7. Talley, N. J. American Gastroenterological Association Medical Position Statement: Evaluation of Dyspepsia. Gastroenterology, 2005; 129(5):1753–1755. https://doi.org/10.1053/j.gastro.2005.09.019

8. Data on file. Otsuka America Pharmaceutical, Inc.

9. Heidelbaugh JJ, et al. Overutilization of proton-pump inhibitors: what the clinician needs to know. Therap Adv Gastroenterol, 2012 Jul; 5(4): 219-232.

10. Vakil, N., & Fendrick, A. M. (2005). How to test for Helicobacter pylori in 2005. Cleveland Clinic Journal of Medicine, 72(Suppl_2), S8. https://doi.org/10.3949/ccjm.72.suppl_2.s8.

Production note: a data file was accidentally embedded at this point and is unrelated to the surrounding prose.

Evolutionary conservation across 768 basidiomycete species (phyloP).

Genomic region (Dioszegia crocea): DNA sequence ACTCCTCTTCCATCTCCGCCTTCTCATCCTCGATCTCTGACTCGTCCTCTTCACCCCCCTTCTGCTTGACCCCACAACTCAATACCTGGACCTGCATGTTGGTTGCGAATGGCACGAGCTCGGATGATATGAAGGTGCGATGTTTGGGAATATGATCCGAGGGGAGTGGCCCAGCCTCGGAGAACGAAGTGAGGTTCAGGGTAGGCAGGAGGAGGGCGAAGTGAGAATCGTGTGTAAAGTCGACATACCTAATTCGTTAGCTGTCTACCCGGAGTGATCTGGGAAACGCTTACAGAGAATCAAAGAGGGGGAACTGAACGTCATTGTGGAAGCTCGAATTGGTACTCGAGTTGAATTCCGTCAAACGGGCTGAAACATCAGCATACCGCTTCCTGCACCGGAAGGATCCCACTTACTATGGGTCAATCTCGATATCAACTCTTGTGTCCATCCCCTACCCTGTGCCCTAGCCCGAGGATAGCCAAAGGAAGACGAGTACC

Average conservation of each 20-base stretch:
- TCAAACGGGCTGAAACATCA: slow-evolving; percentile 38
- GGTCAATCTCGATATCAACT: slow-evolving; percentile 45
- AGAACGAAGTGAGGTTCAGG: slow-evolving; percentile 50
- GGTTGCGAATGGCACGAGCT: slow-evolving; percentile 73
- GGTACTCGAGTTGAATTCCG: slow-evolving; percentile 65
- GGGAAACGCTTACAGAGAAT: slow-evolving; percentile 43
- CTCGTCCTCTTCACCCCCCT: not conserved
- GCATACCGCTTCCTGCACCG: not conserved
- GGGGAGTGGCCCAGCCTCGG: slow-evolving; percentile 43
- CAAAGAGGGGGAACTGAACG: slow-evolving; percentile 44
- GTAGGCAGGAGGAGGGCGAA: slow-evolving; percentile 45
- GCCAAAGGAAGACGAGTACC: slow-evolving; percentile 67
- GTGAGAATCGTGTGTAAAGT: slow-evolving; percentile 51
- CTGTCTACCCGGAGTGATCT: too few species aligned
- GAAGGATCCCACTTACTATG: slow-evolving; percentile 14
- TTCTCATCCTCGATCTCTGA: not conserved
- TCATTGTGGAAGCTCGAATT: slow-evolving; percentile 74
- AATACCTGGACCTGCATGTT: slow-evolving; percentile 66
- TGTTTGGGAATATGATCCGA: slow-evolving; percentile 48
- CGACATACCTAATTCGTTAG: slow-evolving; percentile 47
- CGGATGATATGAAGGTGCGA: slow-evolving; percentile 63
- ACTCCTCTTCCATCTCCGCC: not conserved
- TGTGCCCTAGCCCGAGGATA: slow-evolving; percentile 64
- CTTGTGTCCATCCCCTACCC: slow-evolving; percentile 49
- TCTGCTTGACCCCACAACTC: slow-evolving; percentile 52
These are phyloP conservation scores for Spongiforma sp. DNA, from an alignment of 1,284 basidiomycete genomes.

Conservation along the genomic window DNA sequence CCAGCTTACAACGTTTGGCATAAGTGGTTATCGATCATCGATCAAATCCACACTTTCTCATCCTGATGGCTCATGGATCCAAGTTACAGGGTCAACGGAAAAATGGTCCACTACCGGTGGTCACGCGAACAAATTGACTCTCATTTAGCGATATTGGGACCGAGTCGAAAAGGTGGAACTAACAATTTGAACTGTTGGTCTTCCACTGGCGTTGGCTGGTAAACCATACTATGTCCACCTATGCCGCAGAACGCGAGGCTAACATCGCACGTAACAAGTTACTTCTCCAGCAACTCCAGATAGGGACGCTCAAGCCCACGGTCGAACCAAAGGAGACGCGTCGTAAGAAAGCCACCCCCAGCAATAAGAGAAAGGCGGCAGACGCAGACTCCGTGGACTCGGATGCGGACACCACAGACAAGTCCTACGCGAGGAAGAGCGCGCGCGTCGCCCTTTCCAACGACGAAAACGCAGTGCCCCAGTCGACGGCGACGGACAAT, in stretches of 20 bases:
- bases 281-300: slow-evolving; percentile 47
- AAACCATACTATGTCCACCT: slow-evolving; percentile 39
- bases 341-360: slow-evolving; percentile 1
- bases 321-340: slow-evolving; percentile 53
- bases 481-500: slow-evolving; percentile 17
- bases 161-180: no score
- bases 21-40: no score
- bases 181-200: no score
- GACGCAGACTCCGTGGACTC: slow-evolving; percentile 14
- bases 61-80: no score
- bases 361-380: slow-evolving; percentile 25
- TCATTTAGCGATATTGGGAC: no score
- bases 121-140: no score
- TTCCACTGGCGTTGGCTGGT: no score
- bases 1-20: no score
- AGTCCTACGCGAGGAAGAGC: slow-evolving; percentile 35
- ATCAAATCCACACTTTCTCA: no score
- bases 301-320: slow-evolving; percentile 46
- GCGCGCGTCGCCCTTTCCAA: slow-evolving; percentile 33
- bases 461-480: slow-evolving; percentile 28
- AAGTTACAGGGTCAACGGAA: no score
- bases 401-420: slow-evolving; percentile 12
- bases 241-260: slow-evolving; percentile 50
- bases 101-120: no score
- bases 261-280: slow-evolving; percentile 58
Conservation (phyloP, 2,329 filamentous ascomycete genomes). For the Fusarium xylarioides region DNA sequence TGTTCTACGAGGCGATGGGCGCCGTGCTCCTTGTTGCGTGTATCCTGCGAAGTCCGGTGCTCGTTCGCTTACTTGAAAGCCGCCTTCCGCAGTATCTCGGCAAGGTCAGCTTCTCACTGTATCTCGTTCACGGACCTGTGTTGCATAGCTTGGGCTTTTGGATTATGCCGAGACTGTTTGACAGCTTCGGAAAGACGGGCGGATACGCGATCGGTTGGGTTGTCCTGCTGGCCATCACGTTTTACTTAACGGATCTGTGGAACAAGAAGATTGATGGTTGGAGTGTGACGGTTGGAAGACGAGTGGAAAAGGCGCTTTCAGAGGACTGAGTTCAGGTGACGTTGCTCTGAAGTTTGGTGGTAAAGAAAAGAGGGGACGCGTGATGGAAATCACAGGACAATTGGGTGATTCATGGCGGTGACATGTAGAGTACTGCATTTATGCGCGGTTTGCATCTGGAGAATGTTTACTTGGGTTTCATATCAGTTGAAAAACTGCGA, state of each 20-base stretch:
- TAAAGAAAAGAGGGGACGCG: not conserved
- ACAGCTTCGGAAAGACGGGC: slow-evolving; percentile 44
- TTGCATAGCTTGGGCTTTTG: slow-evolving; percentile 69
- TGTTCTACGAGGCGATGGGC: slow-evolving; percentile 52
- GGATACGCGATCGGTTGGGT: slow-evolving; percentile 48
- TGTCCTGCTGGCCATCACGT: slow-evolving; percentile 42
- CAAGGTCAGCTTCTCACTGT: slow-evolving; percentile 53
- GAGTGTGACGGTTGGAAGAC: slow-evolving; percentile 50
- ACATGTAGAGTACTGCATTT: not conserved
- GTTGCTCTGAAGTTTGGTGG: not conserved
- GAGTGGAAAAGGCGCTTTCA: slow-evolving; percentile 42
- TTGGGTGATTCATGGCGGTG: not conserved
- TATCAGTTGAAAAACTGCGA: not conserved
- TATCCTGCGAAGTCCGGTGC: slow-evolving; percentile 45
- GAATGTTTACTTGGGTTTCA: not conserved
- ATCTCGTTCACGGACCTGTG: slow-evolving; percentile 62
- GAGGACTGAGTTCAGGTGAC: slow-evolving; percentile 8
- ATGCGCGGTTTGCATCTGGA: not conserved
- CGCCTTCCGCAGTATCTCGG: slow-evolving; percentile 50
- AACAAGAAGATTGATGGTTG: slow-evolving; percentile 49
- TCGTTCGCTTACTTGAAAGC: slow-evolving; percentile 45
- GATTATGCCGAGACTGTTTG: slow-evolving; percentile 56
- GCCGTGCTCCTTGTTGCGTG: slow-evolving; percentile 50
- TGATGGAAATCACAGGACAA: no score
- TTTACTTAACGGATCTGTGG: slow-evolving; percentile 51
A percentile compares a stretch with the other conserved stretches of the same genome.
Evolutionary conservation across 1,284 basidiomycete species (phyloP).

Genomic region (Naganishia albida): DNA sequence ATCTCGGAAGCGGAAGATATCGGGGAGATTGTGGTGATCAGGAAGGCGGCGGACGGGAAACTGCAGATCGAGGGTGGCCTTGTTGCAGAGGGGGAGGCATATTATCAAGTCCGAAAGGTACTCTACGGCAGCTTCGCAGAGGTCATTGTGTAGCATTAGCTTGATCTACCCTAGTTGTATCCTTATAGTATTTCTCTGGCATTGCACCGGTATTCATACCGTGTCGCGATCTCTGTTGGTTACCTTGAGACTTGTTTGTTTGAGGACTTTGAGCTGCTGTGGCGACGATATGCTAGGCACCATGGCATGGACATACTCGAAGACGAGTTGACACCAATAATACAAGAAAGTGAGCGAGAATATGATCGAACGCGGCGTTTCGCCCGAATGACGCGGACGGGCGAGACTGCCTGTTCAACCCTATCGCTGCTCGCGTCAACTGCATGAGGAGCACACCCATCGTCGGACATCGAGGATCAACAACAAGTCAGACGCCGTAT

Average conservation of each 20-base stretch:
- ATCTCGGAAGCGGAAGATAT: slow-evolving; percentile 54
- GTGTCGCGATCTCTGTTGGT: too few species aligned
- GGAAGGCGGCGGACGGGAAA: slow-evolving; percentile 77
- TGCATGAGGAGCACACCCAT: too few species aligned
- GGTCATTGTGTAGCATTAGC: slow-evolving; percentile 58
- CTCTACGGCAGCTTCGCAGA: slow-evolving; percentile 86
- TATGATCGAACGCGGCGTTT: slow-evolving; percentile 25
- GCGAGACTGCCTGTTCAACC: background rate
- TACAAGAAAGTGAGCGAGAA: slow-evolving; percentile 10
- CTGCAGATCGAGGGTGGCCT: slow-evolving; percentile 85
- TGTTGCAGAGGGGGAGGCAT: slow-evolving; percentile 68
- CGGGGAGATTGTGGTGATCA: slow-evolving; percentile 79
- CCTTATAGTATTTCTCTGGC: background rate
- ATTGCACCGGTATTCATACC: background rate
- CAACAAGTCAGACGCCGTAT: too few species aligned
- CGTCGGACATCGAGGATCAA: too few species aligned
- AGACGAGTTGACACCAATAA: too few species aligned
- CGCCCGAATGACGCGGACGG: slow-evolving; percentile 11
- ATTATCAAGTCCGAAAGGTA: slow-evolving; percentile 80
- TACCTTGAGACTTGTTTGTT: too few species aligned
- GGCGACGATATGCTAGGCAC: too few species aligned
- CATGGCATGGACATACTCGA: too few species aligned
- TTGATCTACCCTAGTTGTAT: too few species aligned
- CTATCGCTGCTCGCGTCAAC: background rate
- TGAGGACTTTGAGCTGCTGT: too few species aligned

11. Hashem B. El-Serag,  John Y. Kao, Fasiha Kanwal, Mark Gilger, Frank LoVecchio, Steven F. Moss, Sheila Crowe, Adam Elfant, Thomas Haas, Ronald J. Hapke, and David Y. Graham. Houston Consensus Conference on Testing for Helicobacter pylori Infection in the United States. Clinical Gastroenterology and Hepatology, 2018; 16:992–1002.

12. Urgesi R, Ciaci R, Ricconi ME. Update on triple therapy for eradication of Helicobacter pylori: current status of the art. Clin Exp Gastroenterol, 2012;5:151-157.

13. American Family Physician, Practice Guidelines: H.pylori Infection: ACG Updates Treatment Recommendations, January 2018; 97(2):137.

14. Vakil, N., & Megraud, F. (2007). Eradication Therapy for Helicobacter pylori. Gastroenterology, 133(3), 985–1001. https://doi.org/10.1053/j.gastro.2007.07.008

15. Acid-reducing medicines may lead to dependency; EurekAlert! The Global Source for Science News, AGA 2009. Available at: http://www.eurekalert.org/pub_releases/2009-07/aga-amm062909.php